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Full-length genome analysis of natural isolates of vesicular stomatitis virus (Indiana 1 serotype) from North, Central and South America.

The Journal of General Virology

genetics, Base Sequence, Central America, Genome, Viral, Humans, Membrane Glycoproteins, Molecular Sequence Data, Mutagenesis, Insertional, North America, Nucleocapsid, Nucleocapsid Proteins, Phosphoproteins, Phylogeny, RNA Replicase, RNA, Untranslated, RNA, Viral, South America, Vesicular stomatitis Indiana virus, isolation & purification, Viral Envelope Proteins, Viral Matrix Proteins, Viral Nonstructural Proteins, Viral Proteins, Viral Structural Proteins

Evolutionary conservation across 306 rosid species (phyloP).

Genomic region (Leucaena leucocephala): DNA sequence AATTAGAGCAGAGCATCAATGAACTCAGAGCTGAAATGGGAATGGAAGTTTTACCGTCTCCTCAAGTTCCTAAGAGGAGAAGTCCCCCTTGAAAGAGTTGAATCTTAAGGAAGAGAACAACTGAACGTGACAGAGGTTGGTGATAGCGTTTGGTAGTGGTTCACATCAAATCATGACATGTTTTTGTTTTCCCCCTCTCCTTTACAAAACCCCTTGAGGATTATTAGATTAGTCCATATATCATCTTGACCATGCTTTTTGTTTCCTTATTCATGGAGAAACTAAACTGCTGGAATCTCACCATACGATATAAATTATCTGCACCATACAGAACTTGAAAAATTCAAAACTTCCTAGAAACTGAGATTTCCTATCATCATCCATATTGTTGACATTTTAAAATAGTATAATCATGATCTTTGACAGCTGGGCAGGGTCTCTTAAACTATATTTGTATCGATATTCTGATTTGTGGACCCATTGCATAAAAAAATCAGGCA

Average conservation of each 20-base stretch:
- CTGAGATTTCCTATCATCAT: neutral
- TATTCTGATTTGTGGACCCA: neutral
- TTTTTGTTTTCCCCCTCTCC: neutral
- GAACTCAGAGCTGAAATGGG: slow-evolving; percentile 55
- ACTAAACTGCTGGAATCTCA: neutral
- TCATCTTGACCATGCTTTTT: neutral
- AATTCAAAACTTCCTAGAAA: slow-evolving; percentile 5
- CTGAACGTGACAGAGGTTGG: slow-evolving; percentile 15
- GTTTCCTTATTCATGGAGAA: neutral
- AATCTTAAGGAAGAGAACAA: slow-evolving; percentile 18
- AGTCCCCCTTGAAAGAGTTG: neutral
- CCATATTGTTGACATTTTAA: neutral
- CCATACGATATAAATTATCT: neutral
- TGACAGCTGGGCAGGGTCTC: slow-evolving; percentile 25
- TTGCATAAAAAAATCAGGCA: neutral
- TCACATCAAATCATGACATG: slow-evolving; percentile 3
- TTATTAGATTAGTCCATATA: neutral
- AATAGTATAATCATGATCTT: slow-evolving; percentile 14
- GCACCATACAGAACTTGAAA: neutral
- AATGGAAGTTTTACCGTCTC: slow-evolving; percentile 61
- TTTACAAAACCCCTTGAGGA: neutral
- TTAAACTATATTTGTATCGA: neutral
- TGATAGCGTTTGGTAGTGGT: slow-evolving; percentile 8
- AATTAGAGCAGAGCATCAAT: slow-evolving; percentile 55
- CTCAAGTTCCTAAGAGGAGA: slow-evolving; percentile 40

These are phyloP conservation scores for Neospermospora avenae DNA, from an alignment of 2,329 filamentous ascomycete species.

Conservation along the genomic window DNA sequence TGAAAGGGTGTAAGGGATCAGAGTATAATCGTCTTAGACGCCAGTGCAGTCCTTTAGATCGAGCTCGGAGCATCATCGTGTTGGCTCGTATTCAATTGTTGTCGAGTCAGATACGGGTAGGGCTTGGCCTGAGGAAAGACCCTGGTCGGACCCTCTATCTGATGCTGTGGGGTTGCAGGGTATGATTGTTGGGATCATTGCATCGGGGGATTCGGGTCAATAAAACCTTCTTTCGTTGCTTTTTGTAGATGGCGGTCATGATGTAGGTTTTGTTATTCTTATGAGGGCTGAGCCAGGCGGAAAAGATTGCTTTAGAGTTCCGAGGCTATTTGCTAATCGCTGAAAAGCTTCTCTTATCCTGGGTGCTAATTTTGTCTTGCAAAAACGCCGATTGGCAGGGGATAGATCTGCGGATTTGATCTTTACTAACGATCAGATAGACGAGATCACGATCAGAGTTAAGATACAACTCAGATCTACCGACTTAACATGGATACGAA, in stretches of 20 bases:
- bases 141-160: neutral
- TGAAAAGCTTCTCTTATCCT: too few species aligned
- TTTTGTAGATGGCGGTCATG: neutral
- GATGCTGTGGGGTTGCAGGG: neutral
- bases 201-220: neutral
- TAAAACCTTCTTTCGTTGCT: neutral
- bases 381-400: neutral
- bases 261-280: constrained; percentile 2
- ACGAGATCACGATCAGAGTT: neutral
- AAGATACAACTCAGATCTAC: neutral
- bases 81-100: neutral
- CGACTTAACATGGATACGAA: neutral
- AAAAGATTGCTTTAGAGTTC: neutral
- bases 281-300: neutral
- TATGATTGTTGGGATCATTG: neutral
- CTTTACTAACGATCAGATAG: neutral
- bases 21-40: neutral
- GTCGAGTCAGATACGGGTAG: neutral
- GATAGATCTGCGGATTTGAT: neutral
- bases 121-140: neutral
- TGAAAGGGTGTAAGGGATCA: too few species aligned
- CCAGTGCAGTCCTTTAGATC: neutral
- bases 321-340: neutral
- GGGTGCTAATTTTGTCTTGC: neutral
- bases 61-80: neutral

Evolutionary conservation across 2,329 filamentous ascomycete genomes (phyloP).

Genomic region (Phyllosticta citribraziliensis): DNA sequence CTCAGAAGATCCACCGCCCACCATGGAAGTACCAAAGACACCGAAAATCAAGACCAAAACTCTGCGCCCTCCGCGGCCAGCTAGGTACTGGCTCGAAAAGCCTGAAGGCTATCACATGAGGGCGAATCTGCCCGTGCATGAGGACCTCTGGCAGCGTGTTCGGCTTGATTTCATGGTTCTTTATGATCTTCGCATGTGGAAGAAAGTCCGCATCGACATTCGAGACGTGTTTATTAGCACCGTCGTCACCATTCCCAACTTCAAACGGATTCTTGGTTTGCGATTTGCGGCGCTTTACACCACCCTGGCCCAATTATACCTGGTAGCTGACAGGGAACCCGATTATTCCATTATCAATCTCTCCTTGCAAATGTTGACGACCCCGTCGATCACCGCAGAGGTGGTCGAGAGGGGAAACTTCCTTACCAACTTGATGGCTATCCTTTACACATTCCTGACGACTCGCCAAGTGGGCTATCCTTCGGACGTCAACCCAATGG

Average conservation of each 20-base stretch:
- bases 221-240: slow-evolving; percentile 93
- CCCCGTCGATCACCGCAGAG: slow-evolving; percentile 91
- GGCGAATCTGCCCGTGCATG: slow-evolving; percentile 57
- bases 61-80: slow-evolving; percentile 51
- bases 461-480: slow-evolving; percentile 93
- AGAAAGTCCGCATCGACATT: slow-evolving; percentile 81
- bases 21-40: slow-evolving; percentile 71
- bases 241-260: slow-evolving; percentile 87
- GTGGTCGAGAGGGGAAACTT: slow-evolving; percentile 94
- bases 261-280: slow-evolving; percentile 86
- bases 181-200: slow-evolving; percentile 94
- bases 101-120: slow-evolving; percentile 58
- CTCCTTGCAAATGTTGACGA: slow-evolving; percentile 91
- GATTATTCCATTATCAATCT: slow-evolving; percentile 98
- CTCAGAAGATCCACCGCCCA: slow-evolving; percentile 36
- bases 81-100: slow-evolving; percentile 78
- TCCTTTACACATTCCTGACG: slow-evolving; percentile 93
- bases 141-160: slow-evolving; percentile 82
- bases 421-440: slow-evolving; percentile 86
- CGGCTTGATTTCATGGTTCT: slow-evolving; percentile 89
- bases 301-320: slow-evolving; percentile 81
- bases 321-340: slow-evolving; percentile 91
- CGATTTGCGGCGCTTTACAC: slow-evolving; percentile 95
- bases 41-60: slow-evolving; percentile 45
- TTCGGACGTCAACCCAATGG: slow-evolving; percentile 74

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      Most studies on the molecular biology and functional analysis of vesicular stomatitis virus Indiana 1 serotype (VSV-IN1) are based on the only full-length genomic sequence currently deposited in GenBank. This sequence is a composite of several VSV-IN1 laboratory strains passaged extensively in tissue culture over the years and it is not certain that this sequence is representative of strains circulating in nature. We describe here the complete genomic sequence of three natural isolates, each representing a distinct genetic lineage and geographical origin: 98COE (North America), 94GUB (Central America) and 85CLB (South America). Genome structure and organization were conserved, with a 47 nucleotide 3' leader, five viral genes -- N, P, M, G and L -- and a 59 nucleotide 5' trailer. The most conserved gene was N, followed by M, L and G, with the most variable being P. Sequences containing the polyadenylation and transcription stop and start signals were completely conserved among all the viruses studied, but changes were found in the non-transcribed intergenic nucleotides, including the presence of a trinucleotide at the M-G junction of the South American lineage isolate. A 102-189 nucleotide insertion was present in the 5' non-coding region of the G gene only in the viruses within a genetic lineage from northern Central America. These full-length genomic sequences should be useful in designing diagnostic probes and in the interpretation of functional genomic analyses using reverse genetics.

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